In Dentistry, Seeing is Reassuring

By Christine Lin
Christine Lin
Christine Lin
Christine Lin is an arts reporter for the Epoch Times. She can be found lurking in museum galleries and poking around in artists' studios when not at her desk writing.
June 4, 2013 Updated: February 2, 2017

NEW YORK—Two summers ago, bored, I caught myself yawning into a mirror. To my horror, I noticed on a molar what must have been the hugest cavity I had ever seen. 

I leaned into the light for another look. It was clear that the tooth, with a big dark area in the grooves, needed immediate attention. Panicked, I made an appointment with the cheapest dentist who would take me without insurance.

The dentist saw me and I showed him the massive cavity—which he instantly identified as just a filling I had gotten in my teens and completely forgot about. I reddened under his blank stare, thanked him for his time, and flew from the office.

Later I reflected how it was that I, a person of not-below-average intelligence, could have committed this embarrassing error. The fact was, I didn’t know what the inner reaches of my mouth looked like. I figured that most people must have as much knowledge about the insides of their mouths as they do about the deep sea. If only someone had shown me photos…

Luckily, dental offices are increasingly adopting intra-oral cameras, which show the patient the inside of their mouth in real time on a monitor. 

In Midtown, Gallery 57 Dental has ten treatment rooms, each equipped with this imaging technology

The cameras help patients see what is going on and understand how treatment will help them, said Dr. Andrew Koenigsberg, dentist and one of Gallery 57’s founders.

“It leaves no question,” said Dr. Julie Hassid, another dentist and Gallery 57 Dental. “Seeing a photograph makes it easier for the patient to understand what I’m telling them, and easier for me to explain. It’s an invaluable piece of technology.”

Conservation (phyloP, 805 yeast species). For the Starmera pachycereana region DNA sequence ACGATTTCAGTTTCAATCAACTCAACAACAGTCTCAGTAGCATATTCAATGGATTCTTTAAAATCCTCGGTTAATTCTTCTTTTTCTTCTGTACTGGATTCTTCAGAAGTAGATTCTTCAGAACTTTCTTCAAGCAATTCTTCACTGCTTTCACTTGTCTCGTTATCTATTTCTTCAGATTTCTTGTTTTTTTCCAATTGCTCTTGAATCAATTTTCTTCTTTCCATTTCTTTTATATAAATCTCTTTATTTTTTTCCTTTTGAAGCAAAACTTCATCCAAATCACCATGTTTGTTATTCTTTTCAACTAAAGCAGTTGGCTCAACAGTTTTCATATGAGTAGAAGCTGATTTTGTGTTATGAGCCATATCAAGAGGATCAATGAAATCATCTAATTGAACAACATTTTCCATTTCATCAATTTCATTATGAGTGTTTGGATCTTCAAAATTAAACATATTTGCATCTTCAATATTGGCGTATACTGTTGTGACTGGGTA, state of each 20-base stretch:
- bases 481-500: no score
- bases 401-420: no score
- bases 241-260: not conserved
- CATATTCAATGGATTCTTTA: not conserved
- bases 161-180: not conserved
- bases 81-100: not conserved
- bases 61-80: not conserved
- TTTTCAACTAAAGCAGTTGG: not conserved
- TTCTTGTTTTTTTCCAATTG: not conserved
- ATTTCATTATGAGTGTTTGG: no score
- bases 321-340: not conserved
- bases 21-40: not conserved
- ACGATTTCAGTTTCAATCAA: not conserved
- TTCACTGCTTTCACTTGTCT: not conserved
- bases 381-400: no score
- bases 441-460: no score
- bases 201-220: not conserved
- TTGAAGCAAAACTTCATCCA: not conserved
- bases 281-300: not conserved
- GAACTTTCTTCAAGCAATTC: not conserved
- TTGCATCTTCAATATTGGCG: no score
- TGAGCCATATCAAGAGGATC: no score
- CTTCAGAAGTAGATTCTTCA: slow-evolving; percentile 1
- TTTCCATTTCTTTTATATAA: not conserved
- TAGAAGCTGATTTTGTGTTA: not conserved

Having a visual branded into your memory helps motivate people to take good daily care of their teeth.

“Especially new patients who haven’t had a cleaning in a while—we show them before and after photos of their cleaning. Once you see the plaque, you want to keep your mouth clean.”

Gallery 57’s dentists spend time educating their patients about their specific oral situations. A conference room allows patient and dentist to review together digital x-rays and digital photographs, and discuss each area of concern.

“It’s a chance to sit down with the patient to discuss their problem areas and goals,” said Dr. Frank Orlando. “It evens the playing field and prevents surprises later.” 

This is especially helpful to patients who take advantage of Gallery 57’s single-visit restorative dentistry or cosmetic procedures. In the initial conversation, the patient and dentist will explore color, shape, and size options and agree on a plan.

Advanced 3-D imaging and manufacturing technology enable Gallery’s patients to walk in for a diagnosis and walk out with veneers and crowns, no temporaries needed.

The office’s see-all modus operandi extends to its lab. In the back of the office is Gallery 57’s own in-house lab, where prosthetics are milled according to 3-D scans of a patient’s teeth. Patients are welcome to get hands-on in the production of their crowns—rare for most dental offices.

“The openness and design of the office as well as patient’s ability to visit the lab also help them have confidence that they are getting the best treatment,” Koenigsberg said.

This article was sponsored by Gallery 57 Dental.

Gallery 57 Dental
24 W. 57th St., Suite 701
(Between 6th & 5th Avenues)